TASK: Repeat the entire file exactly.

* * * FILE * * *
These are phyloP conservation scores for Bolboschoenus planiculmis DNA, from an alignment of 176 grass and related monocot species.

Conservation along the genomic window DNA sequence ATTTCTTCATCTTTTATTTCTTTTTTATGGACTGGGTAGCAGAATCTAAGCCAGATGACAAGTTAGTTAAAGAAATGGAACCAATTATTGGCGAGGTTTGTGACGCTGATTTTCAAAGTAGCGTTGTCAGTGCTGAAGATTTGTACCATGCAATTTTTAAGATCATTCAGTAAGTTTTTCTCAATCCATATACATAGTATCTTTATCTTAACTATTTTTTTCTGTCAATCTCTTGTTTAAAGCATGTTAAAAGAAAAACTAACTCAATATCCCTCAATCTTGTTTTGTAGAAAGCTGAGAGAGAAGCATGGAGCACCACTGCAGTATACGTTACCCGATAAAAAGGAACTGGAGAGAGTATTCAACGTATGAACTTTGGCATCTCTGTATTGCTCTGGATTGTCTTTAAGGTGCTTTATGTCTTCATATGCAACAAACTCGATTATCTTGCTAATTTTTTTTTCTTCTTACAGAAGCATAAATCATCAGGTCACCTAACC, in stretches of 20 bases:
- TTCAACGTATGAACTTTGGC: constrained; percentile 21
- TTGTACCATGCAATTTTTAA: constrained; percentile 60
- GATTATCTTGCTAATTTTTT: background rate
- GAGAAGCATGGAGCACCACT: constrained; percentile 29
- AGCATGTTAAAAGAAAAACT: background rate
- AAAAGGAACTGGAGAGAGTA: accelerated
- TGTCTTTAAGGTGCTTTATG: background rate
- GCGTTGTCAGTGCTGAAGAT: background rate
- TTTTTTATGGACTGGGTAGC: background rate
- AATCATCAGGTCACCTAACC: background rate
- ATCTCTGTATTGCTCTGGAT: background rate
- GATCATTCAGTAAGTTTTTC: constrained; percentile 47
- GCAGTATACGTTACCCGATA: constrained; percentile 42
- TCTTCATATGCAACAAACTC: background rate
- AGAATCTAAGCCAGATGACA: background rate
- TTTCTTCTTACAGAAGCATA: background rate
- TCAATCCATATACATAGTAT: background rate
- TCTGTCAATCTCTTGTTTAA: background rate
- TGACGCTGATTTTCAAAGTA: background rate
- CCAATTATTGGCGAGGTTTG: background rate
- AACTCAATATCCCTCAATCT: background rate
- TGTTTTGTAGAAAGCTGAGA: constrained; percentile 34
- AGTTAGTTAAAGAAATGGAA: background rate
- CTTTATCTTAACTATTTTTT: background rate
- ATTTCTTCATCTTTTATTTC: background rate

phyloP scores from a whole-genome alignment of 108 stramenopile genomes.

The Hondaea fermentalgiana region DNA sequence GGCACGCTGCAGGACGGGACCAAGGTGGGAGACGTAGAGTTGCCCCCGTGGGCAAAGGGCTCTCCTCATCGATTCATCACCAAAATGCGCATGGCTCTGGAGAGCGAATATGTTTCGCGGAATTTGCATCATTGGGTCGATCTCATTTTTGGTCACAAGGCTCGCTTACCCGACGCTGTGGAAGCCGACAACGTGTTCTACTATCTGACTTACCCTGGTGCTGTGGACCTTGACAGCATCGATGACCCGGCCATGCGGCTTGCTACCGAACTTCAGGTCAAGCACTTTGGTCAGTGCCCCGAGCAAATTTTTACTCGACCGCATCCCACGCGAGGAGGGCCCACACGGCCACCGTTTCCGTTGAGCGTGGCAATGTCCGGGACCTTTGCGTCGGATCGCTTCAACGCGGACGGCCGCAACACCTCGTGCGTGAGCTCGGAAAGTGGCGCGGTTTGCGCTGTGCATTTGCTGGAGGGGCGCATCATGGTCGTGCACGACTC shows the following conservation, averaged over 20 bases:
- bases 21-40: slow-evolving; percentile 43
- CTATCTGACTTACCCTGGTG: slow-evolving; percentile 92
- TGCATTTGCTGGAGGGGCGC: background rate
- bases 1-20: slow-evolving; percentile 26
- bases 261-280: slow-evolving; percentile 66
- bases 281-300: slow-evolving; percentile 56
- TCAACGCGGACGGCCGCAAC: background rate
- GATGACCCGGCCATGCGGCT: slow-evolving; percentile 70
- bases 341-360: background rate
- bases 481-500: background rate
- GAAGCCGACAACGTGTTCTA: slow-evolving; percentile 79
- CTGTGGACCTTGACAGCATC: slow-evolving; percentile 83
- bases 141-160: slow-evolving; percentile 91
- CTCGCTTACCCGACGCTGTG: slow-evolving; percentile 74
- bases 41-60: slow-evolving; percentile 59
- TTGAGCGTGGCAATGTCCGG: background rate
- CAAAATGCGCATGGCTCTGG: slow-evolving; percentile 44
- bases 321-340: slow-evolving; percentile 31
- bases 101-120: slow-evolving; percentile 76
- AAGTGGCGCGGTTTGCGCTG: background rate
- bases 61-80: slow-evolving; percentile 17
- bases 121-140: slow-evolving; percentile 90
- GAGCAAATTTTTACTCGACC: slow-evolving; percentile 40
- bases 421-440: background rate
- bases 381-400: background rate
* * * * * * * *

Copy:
These are phyloP conservation scores for Bolboschoenus planiculmis DNA, from an alignment of 176 grass and related monocot species.

Conservation along the genomic window DNA sequence ATTTCTTCATCTTTTATTTCTTTTTTATGGACTGGGTAGCAGAATCTAAGCCAGATGACAAGTTAGTTAAAGAAATGGAACCAATTATTGGCGAGGTTTGTGACGCTGATTTTCAAAGTAGCGTTGTCAGTGCTGAAGATTTGTACCATGCAATTTTTAAGATCATTCAGTAAGTTTTTCTCAATCCATATACATAGTATCTTTATCTTAACTATTTTTTTCTGTCAATCTCTTGTTTAAAGCATGTTAAAAGAAAAACTAACTCAATATCCCTCAATCTTGTTTTGTAGAAAGCTGAGAGAGAAGCATGGAGCACCACTGCAGTATACGTTACCCGATAAAAAGGAACTGGAGAGAGTATTCAACGTATGAACTTTGGCATCTCTGTATTGCTCTGGATTGTCTTTAAGGTGCTTTATGTCTTCATATGCAACAAACTCGATTATCTTGCTAATTTTTTTTTCTTCTTACAGAAGCATAAATCATCAGGTCACCTAACC, in stretches of 20 bases:
- TTCAACGTATGAACTTTGGC: constrained; percentile 21
- TTGTACCATGCAATTTTTAA: constrained; percentile 60
- GATTATCTTGCTAATTTTTT: background rate
- GAGAAGCATGGAGCACCACT: constrained; percentile 29
- AGCATGTTAAAAGAAAAACT: background rate
- AAAAGGAACTGGAGAGAGTA: accelerated
- TGTCTTTAAGGTGCTTTATG: background rate
- GCGTTGTCAGTGCTGAAGAT: background rate
- TTTTTTATGGACTGGGTAGC: background rate
- AATCATCAGGTCACCTAACC: background rate
- ATCTCTGTATTGCTCTGGAT: background rate
- GATCATTCAGTAAGTTTTTC: constrained; percentile 47
- GCAGTATACGTTACCCGATA: constrained; percentile 42
- TCTTCATATGCAACAAACTC: background rate
- AGAATCTAAGCCAGATGACA: background rate
- TTTCTTCTTACAGAAGCATA: background rate
- TCAATCCATATACATAGTAT: background rate
- TCTGTCAATCTCTTGTTTAA: background rate
- TGACGCTGATTTTCAAAGTA: background rate
- CCAATTATTGGCGAGGTTTG: background rate
- AACTCAATATCCCTCAATCT: background rate
- TGTTTTGTAGAAAGCTGAGA: constrained; percentile 34
- AGTTAGTTAAAGAAATGGAA: background rate
- CTTTATCTTAACTATTTTTT: background rate
- ATTTCTTCATCTTTTATTTC: background rate

phyloP scores from a whole-genome alignment of 108 stramenopile genomes.

The Hondaea fermentalgiana region DNA sequence GGCACGCTGCAGGACGGGACCAAGGTGGGAGACGTAGAGTTGCCCCCGTGGGCAAAGGGCTCTCCTCATCGATTCATCACCAAAATGCGCATGGCTCTGGAGAGCGAATATGTTTCGCGGAATTTGCATCATTGGGTCGATCTCATTTTTGGTCACAAGGCTCGCTTACCCGACGCTGTGGAAGCCGACAACGTGTTCTACTATCTGACTTACCCTGGTGCTGTGGACCTTGACAGCATCGATGACCCGGCCATGCGGCTTGCTACCGAACTTCAGGTCAAGCACTTTGGTCAGTGCCCCGAGCAAATTTTTACTCGACCGCATCCCACGCGAGGAGGGCCCACACGGCCACCGTTTCCGTTGAGCGTGGCAATGTCCGGGACCTTTGCGTCGGATCGCTTCAACGCGGACGGCCGCAACACCTCGTGCGTGAGCTCGGAAAGTGGCGCGGTTTGCGCTGTGCATTTGCTGGAGGGGCGCATCATGGTCGTGCACGACTC shows the following conservation, averaged over 20 bases:
- bases 21-40: slow-evolving; percentile 43
- CTATCTGACTTACCCTGGTG: slow-evolving; percentile 92
- TGCATTTGCTGGAGGGGCGC: background rate
- bases 1-20: slow-evolving; percentile 26
- bases 261-280: slow-evolving; percentile 66
- bases 281-300: slow-evolving; percentile 56
- TCAACGCGGACGGCCGCAAC: background rate
- GATGACCCGGCCATGCGGCT: slow-evolving; percentile 70
- bases 341-360: background rate
- bases 481-500: background rate
- GAAGCCGACAACGTGTTCTA: slow-evolving; percentile 79
- CTGTGGACCTTGACAGCATC: slow-evolving; percentile 83
- bases 141-160: slow-evolving; percentile 91
- CTCGCTTACCCGACGCTGTG: slow-evolving; percentile 74
- bases 41-60: slow-evolving; percentile 59
- TTGAGCGTGGCAATGTCCGG: background rate
- CAAAATGCGCATGGCTCTGG: slow-evolving; percentile 44
- bases 321-340: slow-evolving; percentile 31
- bases 101-120: slow-evolving; percentile 76
- AAGTGGCGCGGTTTGCGCTG: background rate
- bases 61-80: slow-evolving; percentile 17
- bases 121-140: slow-evolving; percentile 90
- GAGCAAATTTTTACTCGACC: slow-evolving; percentile 40
- bases 421-440: background rate
- bases 381-400: background rate